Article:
Beckham doesn't merit place in Olympic squad, says Lineker
On the other hand, it could be a done deal for the work Becks put into winning the Games for London
NO GOLD for Goldenballs! That's the belief of Gary Lineker who says that David Beckham shouldn't be in with a shout of winning a medal with the Great Britain football squad at the 2012 Olympics.
The former England striker turned Match of the Day presenter said Beckham doesn't merit a place in Stuart Pearce's plans, in which the manager can select three over-age players in a squad otherwise made up of Under-23s. "If you are going to pick the best three over-age players then you would say no [to Beckham]," explained Lineker in an interview with Radio 5 live.
Beckham, who won the last of 115 caps for England three years ago, will be 37 by the time the Olympics roll around, yet he remains in contention for the Great Britain squad.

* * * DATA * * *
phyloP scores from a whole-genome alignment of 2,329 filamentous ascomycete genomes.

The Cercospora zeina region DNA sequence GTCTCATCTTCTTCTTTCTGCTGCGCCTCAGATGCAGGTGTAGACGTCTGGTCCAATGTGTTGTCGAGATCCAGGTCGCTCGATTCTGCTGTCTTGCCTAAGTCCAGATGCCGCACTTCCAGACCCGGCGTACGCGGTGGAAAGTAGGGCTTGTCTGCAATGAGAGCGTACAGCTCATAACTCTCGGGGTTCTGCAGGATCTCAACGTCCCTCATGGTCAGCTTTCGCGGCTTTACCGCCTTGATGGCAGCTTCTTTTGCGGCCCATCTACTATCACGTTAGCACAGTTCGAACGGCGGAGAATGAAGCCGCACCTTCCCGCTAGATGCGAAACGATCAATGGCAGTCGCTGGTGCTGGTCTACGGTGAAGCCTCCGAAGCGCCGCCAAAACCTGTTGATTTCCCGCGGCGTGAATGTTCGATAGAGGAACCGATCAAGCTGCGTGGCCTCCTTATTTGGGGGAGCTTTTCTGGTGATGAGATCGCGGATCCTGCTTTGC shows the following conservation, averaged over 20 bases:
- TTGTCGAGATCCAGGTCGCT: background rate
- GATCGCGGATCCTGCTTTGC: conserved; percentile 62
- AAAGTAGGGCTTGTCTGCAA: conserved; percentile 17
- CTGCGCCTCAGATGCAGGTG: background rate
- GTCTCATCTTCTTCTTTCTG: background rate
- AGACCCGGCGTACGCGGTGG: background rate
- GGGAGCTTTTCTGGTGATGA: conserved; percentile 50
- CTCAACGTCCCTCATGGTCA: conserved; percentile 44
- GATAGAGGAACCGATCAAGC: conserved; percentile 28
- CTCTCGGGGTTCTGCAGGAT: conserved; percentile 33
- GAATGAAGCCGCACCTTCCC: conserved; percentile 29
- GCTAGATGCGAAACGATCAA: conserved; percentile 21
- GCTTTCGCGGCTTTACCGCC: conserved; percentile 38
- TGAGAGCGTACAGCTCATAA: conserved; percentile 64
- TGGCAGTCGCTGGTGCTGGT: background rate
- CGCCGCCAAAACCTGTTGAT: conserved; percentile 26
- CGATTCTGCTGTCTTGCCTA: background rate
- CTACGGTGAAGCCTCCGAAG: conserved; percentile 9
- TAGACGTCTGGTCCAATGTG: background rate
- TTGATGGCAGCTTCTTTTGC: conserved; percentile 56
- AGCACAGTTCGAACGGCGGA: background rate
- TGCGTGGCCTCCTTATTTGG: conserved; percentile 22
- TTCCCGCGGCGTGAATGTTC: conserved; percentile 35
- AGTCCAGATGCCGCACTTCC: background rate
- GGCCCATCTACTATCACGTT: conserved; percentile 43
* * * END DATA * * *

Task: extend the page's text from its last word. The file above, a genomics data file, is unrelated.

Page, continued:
The former Manchester United midfielder is on Pearce's provisional list, which has been whittled down from 191 names to 80 and will be further reduced to 35 by 8 June. Pearce must then submit a final squad list of 18 players, plus four reserves, by midday on 6 July with the rules stating that any player who features for England at Euro 2012 is ineligible.
Among the other more mature players listed are 32-year-old Welshman Craig Bellamy, 30-year-old former England star Joe Cole and 27-year-old Chris Brunt from Northern Ireland. All are playing top flight football in Europe compared to Beckham who plays for LA Galaxy in the MLS.
Asked on the Richard Bacon programme if he believed Beckham deserved to make the final list on form alone, Lineker said he didn't. However he then added: "If it is a ‘thank you' for all the work that Beckham has done for the Olympics and getting it to London, then it is a different matter… who knows? It might be a done deal."
Beckham played a prominent part in 2005 in campaigning for the 2012 Games to be held in London and there's a belief that his reward will be a place in an Olympics staged in his native east London. In January the man they call Goldenballs admitted he wanted to be at the heart of the Olympics action, saying: "I would love to be captain. I have led my country before and know how special it would be to lead them into the Olympics."